A South Florida man is claiming he was the subject of racially-driven harassment at a Brandon Starbucks but it’s not the first time the coffee giant has been in hot water.
Last year, two African-American men were arrested for tresspassing while waiting for a friend at a Starbucks in downtown Philadelphia, after an employee refused to allow him to use the restroom, saying it was for paying customers only.
Days later, another viral video surfaced showing an African-American man in the Los Angeles area trying to show that he was denied use of a Starbucks restroom while a white customer was allowed access.
The series of incidents prompted Starbucks to show its 175,000 employees a film about racial bias to lead into a full curriculum on the topic.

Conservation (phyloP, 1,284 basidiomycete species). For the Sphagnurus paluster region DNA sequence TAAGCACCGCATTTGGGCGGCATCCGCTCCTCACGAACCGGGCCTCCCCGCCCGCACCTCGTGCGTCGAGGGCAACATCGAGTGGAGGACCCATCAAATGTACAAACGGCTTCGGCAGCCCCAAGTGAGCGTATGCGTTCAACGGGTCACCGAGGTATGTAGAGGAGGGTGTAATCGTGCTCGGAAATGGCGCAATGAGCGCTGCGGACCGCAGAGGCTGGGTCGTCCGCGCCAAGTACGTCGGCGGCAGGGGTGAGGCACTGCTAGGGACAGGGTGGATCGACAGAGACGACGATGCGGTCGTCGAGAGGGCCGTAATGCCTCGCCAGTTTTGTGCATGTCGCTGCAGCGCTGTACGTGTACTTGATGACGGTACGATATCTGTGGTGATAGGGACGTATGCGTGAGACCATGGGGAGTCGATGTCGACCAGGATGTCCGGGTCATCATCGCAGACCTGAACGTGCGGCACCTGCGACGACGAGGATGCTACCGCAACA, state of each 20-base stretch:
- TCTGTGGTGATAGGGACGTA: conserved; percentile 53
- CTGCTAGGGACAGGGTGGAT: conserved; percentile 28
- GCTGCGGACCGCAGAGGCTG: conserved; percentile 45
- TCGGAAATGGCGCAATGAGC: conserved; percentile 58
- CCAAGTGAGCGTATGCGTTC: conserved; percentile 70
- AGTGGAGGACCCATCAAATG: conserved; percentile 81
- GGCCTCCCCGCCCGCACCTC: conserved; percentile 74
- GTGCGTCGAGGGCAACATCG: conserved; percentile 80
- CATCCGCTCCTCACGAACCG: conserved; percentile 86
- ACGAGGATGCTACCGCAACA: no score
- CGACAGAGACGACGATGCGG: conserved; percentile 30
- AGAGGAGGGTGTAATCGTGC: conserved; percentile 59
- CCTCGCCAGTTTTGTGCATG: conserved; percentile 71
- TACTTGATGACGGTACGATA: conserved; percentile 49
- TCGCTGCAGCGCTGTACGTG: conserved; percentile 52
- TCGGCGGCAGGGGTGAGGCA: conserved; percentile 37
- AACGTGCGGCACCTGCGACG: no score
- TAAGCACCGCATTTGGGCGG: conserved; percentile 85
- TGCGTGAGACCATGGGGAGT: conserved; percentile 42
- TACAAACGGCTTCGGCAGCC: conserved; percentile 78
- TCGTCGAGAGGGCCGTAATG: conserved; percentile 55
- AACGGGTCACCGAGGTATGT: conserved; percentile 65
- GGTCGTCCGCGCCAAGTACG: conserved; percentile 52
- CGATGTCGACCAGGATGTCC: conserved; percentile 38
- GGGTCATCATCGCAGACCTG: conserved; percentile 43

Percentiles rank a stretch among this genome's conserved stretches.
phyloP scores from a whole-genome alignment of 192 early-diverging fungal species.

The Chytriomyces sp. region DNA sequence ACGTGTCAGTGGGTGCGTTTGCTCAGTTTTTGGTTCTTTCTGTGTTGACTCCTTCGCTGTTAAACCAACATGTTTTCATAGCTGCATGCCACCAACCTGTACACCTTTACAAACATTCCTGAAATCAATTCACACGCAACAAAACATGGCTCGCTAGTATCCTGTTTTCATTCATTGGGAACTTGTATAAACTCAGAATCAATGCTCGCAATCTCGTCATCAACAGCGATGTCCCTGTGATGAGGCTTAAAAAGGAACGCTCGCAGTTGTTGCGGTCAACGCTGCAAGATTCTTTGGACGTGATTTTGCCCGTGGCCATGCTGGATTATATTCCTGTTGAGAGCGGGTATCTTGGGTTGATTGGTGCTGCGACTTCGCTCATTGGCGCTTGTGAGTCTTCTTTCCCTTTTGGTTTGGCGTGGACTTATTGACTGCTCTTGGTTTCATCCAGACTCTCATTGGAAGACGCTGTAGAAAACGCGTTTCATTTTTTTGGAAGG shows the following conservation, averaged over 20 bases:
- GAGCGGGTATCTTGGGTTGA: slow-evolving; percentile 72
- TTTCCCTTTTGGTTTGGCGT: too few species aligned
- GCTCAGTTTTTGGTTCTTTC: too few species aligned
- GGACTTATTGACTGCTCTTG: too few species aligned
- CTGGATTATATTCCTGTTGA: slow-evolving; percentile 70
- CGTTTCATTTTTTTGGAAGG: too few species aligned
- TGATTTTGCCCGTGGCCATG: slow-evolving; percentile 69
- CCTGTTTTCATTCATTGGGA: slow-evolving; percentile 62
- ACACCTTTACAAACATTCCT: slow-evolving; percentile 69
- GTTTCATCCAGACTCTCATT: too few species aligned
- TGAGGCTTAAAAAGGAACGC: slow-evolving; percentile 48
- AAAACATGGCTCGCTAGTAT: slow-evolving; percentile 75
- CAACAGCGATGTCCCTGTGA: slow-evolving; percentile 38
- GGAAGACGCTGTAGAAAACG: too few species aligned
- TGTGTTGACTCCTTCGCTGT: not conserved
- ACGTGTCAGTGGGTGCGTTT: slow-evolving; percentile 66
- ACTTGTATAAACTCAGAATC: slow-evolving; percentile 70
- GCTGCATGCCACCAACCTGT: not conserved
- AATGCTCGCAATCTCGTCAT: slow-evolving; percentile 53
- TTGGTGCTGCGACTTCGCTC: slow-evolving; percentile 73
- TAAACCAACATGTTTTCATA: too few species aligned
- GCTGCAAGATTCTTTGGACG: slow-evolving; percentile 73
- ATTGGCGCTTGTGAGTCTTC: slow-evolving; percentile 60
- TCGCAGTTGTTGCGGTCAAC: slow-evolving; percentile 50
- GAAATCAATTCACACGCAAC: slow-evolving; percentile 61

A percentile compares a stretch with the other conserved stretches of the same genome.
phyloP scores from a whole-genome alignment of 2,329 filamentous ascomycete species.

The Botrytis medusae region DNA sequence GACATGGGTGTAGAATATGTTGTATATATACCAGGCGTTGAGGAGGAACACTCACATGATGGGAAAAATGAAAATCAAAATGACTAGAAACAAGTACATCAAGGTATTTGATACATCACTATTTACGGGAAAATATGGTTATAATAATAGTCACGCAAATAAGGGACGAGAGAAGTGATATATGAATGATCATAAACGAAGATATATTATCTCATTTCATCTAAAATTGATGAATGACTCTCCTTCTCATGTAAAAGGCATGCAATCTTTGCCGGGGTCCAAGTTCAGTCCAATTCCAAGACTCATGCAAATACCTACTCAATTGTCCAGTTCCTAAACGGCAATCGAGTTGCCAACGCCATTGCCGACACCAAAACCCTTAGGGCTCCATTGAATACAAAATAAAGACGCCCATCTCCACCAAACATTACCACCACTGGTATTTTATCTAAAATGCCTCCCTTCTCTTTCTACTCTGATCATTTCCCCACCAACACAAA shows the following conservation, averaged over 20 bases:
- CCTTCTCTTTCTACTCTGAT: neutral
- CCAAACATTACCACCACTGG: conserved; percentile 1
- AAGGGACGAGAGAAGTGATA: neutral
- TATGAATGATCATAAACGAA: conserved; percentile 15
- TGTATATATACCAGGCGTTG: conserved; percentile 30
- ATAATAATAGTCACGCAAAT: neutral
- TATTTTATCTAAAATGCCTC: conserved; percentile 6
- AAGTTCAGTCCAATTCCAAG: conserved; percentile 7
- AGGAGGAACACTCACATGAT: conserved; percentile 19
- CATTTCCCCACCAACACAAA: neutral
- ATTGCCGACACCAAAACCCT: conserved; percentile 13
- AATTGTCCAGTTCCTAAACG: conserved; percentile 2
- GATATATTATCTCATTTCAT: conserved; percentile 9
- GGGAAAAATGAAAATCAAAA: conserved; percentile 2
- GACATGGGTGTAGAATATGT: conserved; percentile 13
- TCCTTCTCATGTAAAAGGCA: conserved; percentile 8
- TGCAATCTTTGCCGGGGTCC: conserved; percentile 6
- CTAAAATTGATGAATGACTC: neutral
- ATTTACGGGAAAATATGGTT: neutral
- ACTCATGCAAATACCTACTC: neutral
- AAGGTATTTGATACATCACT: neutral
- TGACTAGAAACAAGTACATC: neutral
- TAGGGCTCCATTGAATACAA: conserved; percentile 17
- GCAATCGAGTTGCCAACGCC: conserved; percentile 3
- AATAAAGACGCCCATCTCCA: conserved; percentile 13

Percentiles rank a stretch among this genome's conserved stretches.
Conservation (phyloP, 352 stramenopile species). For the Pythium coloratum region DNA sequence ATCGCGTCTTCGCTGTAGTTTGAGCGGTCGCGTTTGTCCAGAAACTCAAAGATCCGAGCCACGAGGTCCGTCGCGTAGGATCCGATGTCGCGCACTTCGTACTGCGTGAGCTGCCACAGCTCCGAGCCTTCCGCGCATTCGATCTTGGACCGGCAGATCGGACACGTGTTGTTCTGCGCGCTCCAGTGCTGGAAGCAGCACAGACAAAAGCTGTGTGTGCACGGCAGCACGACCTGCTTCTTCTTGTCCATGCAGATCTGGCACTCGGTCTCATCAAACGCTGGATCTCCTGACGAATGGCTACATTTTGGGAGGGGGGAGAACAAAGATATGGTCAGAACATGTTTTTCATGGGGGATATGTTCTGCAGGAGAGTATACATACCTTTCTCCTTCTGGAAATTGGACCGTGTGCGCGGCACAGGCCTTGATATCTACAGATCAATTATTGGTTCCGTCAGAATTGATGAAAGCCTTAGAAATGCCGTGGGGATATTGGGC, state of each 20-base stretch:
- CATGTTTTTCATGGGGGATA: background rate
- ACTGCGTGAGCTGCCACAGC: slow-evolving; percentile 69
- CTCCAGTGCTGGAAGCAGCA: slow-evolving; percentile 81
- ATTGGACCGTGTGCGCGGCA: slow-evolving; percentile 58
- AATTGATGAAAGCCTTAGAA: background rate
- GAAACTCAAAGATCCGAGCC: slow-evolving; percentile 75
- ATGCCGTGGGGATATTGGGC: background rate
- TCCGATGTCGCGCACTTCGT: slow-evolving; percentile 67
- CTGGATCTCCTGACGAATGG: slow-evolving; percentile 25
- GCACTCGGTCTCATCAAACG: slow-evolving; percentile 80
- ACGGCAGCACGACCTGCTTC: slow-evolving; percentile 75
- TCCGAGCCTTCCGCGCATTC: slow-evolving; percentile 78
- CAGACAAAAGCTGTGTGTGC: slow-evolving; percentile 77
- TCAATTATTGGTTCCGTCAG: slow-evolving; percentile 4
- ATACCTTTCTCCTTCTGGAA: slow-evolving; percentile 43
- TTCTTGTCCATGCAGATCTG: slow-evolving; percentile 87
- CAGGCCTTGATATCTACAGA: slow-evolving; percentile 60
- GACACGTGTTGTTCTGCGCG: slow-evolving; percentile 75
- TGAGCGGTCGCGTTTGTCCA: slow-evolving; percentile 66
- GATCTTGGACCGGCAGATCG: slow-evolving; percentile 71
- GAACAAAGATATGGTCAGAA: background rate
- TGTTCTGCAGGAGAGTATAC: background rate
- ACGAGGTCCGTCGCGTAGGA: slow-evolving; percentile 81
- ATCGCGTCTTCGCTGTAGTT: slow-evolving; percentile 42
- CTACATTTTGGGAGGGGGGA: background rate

In May of 2018, more than 8,000 Starbucks locations, including more than 20 in Hillsborough County, closed for training on the subject of racial bias.
Starbucks later update it’s policies, saying anyone could sit in its cafes or use its restrooms, even if they didn’t buy anything.
“All persons are entitled to the full and equal enjoyment of the goods, services, facilities, privileges, advantages, and accommodations of any place of public accommodation without discrimination or segregation on the ground of race, color, national origin, sex, pregnancy, handicap, familial status, or religion.”
While most lawsuits pertaining to race discrimination stem from employment or racial bias in the workplace, Florida has had seven major lawsuits involving racial discrimnation in the laws ten years ranging from everything to stop-and-frisk situations in Miami to violating the rights of minority voters.
Section 2000a of the Civil Rights Act of 1964 prohibits discrimination on the basis of race by restaurants, hotels, theaters, gas stations, and in contracting.